Saturday, May 5, 2012

How to Pick Stinging Nettles Without Gloves

The right way to pick stinging nettles bare-handed. 
I find that it is relatively easy to pick stinging nettles without gloves.  We have lots growing on our property.  And, lucky for us, they are not terribly prickly.  However, I use the following method even on some of the stinging-est patches and find that I can pick relatively unscathed.  I don't really like to pick with gloves on.  I've never got them around when I need them.  The ones I have are bulky and cumbersome, and I can't really pick as efficiently.  There is also something satisfying to being able to touch these plants bare-handed.

Here's how I do it:

  1. Pinch the stem.  I don't know if it's because the skin on fingertips is thicker, tougher, or both.  But I find that people can put their fingertips straight down onto a nettle-stinger and not get stung.  The same is true for the skin on the palms of the hands.  So I try to pinch the stem of the nettles between my thumb and forefinger. 
  2. Come from the top.  The tenderest parts of the nettles, and the best for eating, are the top couple pairs of leaves.  Since the palms of my hands are pretty impervious to the stings, I bring my hand down over the top of a stem like an umbrella.  I used to pick coming in from the side like in the picture below.  I would get a lot more stings on the backs of my hands and fingers as they accidently came in touch with the irritating hairs.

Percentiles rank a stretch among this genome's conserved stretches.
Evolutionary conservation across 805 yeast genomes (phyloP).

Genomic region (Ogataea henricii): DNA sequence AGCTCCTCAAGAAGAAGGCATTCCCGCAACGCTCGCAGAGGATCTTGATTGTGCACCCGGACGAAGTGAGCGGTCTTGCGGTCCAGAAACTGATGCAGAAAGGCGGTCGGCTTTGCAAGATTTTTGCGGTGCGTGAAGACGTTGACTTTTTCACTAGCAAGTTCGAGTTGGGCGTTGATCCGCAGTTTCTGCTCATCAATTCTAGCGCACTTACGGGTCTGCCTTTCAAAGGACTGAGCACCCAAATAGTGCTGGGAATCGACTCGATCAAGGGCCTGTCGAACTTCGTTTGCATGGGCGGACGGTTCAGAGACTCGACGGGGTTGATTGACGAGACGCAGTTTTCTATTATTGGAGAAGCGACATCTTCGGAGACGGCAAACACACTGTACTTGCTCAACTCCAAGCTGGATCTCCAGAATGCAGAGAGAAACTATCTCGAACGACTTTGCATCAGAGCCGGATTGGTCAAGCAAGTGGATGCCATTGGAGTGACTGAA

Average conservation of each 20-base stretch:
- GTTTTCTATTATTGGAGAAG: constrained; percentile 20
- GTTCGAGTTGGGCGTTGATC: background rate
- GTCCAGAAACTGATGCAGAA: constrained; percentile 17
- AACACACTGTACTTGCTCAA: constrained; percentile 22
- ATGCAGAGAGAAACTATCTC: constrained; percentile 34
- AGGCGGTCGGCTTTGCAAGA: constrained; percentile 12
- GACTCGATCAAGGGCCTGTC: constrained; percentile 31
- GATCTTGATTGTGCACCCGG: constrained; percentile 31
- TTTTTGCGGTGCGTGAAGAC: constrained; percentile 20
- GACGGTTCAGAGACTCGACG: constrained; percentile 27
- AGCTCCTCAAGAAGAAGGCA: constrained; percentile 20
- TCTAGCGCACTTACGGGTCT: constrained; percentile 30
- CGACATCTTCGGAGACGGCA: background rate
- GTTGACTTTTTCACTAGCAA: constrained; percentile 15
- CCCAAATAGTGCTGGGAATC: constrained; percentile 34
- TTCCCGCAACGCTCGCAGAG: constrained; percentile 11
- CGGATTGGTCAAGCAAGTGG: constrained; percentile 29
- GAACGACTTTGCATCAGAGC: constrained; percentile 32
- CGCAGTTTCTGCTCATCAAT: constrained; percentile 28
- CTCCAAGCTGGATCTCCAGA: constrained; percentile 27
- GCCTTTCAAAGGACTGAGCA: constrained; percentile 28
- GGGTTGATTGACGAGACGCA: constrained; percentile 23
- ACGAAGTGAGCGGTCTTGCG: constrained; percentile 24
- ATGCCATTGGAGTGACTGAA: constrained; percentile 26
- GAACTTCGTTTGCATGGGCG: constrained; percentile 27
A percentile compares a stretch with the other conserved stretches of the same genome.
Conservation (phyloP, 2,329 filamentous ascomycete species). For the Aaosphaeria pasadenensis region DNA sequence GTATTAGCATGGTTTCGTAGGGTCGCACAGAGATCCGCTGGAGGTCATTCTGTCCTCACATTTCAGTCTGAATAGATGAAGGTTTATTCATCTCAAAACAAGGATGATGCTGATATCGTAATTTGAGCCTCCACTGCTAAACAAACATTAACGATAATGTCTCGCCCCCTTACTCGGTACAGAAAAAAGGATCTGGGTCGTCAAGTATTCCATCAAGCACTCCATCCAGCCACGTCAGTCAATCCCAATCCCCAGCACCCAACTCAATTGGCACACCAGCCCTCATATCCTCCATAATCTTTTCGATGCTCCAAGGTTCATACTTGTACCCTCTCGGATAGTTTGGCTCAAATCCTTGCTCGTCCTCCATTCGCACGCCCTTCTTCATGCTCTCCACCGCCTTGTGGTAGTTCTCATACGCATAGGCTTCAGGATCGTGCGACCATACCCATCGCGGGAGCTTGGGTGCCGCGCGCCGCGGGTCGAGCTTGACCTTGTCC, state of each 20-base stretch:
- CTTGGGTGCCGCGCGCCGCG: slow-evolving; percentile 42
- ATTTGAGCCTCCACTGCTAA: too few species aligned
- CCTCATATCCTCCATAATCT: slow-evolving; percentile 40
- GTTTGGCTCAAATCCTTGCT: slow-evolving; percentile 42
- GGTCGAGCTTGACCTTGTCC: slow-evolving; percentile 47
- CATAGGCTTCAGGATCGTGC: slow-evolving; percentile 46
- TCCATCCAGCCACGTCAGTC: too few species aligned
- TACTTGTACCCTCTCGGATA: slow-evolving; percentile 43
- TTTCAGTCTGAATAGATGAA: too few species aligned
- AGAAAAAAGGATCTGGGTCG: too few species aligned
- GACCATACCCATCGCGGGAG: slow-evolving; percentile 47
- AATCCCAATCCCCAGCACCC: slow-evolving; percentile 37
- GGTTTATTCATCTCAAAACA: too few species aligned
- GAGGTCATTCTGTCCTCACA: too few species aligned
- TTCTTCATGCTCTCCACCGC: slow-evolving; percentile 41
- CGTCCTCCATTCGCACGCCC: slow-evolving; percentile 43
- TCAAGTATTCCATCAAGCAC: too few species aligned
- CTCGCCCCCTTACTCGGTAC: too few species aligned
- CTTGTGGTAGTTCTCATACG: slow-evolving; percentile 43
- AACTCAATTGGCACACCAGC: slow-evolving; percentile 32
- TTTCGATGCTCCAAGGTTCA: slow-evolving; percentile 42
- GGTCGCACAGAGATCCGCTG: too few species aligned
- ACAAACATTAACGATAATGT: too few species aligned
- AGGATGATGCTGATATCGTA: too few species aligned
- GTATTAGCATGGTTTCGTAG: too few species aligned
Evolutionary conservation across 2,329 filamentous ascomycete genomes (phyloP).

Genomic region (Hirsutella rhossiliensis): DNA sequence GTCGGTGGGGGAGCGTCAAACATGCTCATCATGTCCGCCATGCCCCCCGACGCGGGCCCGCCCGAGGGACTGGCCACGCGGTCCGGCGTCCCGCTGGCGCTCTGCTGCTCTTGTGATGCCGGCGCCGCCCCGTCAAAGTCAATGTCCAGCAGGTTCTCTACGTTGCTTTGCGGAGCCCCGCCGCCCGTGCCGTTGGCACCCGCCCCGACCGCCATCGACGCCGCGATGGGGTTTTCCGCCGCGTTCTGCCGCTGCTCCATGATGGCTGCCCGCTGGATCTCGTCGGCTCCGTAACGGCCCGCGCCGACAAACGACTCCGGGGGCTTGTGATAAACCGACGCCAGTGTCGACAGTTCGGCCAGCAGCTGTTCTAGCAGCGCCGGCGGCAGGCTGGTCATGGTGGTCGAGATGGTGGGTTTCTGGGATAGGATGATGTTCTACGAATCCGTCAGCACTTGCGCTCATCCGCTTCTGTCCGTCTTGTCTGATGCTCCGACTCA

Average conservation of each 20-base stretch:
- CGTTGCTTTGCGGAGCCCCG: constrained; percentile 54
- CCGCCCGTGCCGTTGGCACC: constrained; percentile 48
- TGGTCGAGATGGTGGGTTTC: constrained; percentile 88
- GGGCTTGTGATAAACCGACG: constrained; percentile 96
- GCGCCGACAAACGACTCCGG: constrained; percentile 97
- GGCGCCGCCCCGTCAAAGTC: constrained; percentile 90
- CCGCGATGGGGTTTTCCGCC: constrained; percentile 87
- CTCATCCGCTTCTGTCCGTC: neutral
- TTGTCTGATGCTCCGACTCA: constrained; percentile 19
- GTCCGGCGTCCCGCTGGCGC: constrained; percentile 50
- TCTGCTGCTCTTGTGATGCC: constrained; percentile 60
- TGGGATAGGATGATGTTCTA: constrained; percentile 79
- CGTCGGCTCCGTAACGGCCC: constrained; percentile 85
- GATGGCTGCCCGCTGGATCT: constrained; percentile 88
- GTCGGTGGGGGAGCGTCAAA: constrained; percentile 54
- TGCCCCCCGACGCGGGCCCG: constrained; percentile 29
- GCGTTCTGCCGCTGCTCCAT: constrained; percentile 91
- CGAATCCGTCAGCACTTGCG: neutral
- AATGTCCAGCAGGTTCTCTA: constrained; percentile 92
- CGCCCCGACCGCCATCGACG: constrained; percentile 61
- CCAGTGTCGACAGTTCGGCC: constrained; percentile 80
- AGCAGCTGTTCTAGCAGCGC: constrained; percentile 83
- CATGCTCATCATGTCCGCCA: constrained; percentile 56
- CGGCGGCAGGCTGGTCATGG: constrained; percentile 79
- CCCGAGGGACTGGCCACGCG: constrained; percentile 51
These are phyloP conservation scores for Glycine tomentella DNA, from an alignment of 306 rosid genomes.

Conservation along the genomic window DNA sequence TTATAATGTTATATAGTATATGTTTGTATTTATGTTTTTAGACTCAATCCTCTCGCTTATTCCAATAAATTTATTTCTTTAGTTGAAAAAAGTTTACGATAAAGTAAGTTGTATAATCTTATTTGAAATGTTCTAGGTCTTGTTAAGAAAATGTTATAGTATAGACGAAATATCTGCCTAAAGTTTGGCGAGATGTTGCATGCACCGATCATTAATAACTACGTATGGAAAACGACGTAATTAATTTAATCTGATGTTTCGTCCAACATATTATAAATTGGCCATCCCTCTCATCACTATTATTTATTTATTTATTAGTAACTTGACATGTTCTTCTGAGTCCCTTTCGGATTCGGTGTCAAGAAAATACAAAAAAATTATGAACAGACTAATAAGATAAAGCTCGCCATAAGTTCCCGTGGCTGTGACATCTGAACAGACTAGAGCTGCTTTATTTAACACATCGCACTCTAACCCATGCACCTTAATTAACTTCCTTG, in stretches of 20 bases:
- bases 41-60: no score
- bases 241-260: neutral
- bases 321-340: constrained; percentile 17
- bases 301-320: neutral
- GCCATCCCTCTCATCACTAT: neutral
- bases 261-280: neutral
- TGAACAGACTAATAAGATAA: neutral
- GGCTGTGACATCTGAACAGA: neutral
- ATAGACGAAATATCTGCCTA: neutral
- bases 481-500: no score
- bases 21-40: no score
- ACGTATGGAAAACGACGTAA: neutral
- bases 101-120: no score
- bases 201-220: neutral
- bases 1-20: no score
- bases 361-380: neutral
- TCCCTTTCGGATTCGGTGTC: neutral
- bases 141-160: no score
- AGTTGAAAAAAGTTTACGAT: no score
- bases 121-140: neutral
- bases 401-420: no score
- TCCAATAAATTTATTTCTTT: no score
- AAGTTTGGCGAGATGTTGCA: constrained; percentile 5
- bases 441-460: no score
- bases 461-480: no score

3. Work in from the outside.  I usually start from the plants on the outside of a patch and work my way toward the center.  I get stung less this way because there is at least one side that I don't have to worry about getting stung from.  As the outer plants are trimmed, the inner ones become more accessible. 

The wrong way. 
The truth is that I don't think a few nettle stings are all that bad.  I do get stung when I pick bare-handed, but not very much.  Mostly it's because I pick quickly and get careless.  (I pick quickly and get careless, of course, because I don't really care.) 

Regardless of how you harvest, there are so many great reasons to enjoy this plant.  I've read about how it's a nutritional powerhouse.  Mostly I just think it is a green with incomparable taste.  Here's one reason I love it. 


  1. And nettles seem to be the greenest green available. Once steamed they seem to have a blue-green color unlike other greens-- kind of on the order of that powdered blue-green algae. I'll bet it will stain my clothes pretty damn well if I eat sloppily!

  2. I live in NZ and cannot find stinging nettles here, could somebody maybe send me some seeds please? We lived in Ireland at first and there were more than one could possibly want!

    1. Don't plant nettles in NZ as they could be an invasive weed and cause serious environmental and ecological damage!

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  4. How does one use the nettle root medicinally?